Senate Approves Farm Bill Reform with Broad Bipartisan Support
Agriculture Reform, Food and Jobs Act Will Save Taxpayers More Than $23 Billion, Strengthen Economy
The U.S. Senate today voted to approve the Agriculture Reform, Food and Jobs Act of 2012, a bipartisan Farm Bill authored by Senator Debbie Stabenow, Chairwoman of the U.S. Senate Committee on Agriculture, Nutrition and Forestry, and Ranking Member Senator Pat Roberts. The bill was approved with broad bipartisan support, on a vote of 64-35. The bill, which saves taxpayers more than $23 billion, represents the most significant reform of American agriculture policy in decades.
The bill reforms food and agricultural policy by eliminating direct payments and emphasizing the need to strengthen risk management tools for farmers, saving billions of dollars. Overall, the Agriculture Reform, Food and Jobs Act of 2012 will reduce the deficit by more than $23 billion dollars by eliminating unnecessary subsidies, consolidating programs to end duplication, and confronting misuse in food assistance programs. These reforms allow for the strengthening of key initiatives that help farmers and small businesses reach new markets and create American jobs.
“This Farm Bill is the most significant reform to farm programs in decades—it cuts spending, ends subsidies, improves accountability and strengthens healthy food systems. This bill was developed through bipartisan collaboration, passed committee with broad bipartisan support, and we have now passed a bipartisan bill that supports 16 million American jobs. It is heartening to earn support from both sides on a major bill that cuts spending and helps create jobs. Passage of this bill shows that when people come together, Congress can still get big things done.”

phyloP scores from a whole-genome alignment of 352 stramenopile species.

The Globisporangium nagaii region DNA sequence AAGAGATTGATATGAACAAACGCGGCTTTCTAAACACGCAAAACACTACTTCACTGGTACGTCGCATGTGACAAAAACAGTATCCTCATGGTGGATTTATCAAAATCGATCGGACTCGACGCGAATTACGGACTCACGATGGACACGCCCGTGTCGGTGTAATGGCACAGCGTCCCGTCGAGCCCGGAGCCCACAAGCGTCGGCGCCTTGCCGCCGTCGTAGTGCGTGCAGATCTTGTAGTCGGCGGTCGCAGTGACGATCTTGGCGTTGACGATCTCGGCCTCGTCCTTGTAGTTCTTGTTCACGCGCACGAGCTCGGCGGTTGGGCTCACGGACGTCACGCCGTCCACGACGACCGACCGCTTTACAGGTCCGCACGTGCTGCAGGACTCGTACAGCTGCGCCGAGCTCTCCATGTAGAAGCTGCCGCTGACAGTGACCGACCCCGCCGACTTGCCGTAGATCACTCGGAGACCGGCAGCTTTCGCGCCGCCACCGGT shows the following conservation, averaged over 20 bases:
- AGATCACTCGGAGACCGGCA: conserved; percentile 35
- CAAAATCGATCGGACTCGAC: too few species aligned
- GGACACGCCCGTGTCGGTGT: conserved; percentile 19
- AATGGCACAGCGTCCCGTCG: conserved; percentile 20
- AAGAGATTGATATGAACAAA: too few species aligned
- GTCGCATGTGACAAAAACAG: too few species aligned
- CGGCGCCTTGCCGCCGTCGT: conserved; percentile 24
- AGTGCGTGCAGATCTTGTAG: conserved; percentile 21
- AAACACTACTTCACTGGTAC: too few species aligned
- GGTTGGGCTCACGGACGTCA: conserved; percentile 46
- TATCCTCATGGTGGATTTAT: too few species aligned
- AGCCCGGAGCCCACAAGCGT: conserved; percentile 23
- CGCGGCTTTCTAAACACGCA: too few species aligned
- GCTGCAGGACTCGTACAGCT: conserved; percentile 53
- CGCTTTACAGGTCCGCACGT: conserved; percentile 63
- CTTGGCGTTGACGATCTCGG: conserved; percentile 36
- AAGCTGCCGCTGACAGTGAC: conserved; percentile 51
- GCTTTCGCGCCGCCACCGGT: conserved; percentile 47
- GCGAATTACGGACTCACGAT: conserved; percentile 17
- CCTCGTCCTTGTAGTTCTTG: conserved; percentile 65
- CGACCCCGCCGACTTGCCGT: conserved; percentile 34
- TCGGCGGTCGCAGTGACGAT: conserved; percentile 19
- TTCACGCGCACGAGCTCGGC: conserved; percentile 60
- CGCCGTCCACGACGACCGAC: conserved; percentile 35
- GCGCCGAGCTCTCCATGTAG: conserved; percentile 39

Stabenow continued, “I want to thank my Ranking Member Senator Pat Roberts for his leadership and commitment to working on behalf of American agriculture and to my colleagues in the Senate for voting on behalf of the 16 million American jobs that rely on a robust, innovative and strengthened agriculture sector. I look forward to continuing to work in a collaborative and bipartisan way to see that this reform bill is signed into law.”
To view a copy of the Agriculture Reform, Food and Jobs Act of 2012, please visit the Senate Agriculture Committee website at http://www.ag.senate.gov/issues/farm-bill. A section-by-section summary of the bill is also available as well. A short summary of the Agriculture Reform, Food and Jobs Act is below.
The Agriculture Reform, Food and Jobs Act of 2012 reforms farm policy, consolidates and streamlines programs, and will reduce the deficit by $23 billion. This bill saves taxpayers money while strengthening initiatives that help farmers, ranchers and small business owners create American jobs. The bill:
Eliminates Direct Payments while Strengthening Risk Management
Farmers face unique risks unlike other businesses. Weather and market conditions outside a producer’s control can have devastating effects. A risk management system that helps producers stay in business through a few bad seasons ensures that Americans always have access to a safe and plentiful food supply. The proposal: